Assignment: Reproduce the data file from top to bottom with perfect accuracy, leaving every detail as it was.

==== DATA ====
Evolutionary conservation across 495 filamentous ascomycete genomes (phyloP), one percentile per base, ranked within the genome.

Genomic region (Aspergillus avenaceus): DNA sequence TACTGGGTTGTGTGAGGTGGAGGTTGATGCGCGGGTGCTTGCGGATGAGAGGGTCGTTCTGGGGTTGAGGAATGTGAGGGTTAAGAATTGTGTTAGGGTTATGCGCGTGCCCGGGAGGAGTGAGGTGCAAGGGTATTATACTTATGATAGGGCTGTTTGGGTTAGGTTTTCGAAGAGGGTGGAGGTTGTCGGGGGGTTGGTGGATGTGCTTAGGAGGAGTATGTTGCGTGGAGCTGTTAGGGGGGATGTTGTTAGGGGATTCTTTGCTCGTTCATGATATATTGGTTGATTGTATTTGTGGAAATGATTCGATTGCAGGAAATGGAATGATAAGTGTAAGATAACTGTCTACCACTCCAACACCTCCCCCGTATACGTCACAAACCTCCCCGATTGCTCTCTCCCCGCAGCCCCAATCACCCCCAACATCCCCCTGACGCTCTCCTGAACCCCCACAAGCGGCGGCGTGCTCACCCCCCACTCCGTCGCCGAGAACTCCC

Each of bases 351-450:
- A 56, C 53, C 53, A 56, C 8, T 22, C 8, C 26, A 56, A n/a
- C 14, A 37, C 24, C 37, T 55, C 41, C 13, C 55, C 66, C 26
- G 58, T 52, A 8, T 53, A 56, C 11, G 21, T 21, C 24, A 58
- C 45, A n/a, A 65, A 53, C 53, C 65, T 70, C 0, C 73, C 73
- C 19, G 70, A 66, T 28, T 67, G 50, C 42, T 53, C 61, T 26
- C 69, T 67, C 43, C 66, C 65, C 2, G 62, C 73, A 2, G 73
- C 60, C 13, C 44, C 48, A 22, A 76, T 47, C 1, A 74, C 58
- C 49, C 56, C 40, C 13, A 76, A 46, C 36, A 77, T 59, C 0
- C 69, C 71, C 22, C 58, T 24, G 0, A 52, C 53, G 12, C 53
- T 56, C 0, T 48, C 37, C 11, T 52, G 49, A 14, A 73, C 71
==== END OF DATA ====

Evolutionary conservation across 495 filamentous ascomycete genomes (phyloP), one percentile per base, ranked within the genome.

Genomic region (Aspergillus avenaceus): DNA sequence TACTGGGTTGTGTGAGGTGGAGGTTGATGCGCGGGTGCTTGCGGATGAGAGGGTCGTTCTGGGGTTGAGGAATGTGAGGGTTAAGAATTGTGTTAGGGTTATGCGCGTGCCCGGGAGGAGTGAGGTGCAAGGGTATTATACTTATGATAGGGCTGTTTGGGTTAGGTTTTCGAAGAGGGTGGAGGTTGTCGGGGGGTTGGTGGATGTGCTTAGGAGGAGTATGTTGCGTGGAGCTGTTAGGGGGGATGTTGTTAGGGGATTCTTTGCTCGTTCATGATATATTGGTTGATTGTATTTGTGGAAATGATTCGATTGCAGGAAATGGAATGATAAGTGTAAGATAACTGTCTACCACTCCAACACCTCCCCCGTATACGTCACAAACCTCCCCGATTGCTCTCTCCCCGCAGCCCCAATCACCCCCAACATCCCCCTGACGCTCTCCTGAACCCCCACAAGCGGCGGCGTGCTCACCCCCCACTCCGTCGCCGAGAACTCCC

Each of bases 351-450:
- A 56, C 53, C 53, A 56, C 8, T 22, C 8, C 26, A 56, A n/a
- C 14, A 37, C 24, C 37, T 55, C 41, C 13, C 55, C 66, C 26
- G 58, T 52, A 8, T 53, A 56, C 11, G 21, T 21, C 24, A 58
- C 45, A n/a, A 65, A 53, C 53, C 65, T 70, C 0, C 73, C 73
- C 19, G 70, A 66, T 28, T 67, G 50, C 42, T 53, C 61, T 26
- C 69, T 67, C 43, C 66, C 65, C 2, G 62, C 73, A 2, G 73
- C 60, C 13, C 44, C 48, A 22, A 76, T 47, C 1, A 74, C 58
- C 49, C 56, C 40, C 13, A 76, A 46, C 36, A 77, T 59, C 0
- C 69, C 71, C 22, C 58, T 24, G 0, A 52, C 53, G 12, C 53
- T 56, C 0, T 48, C 37, C 11, T 52, G 49, A 14, A 73, C 71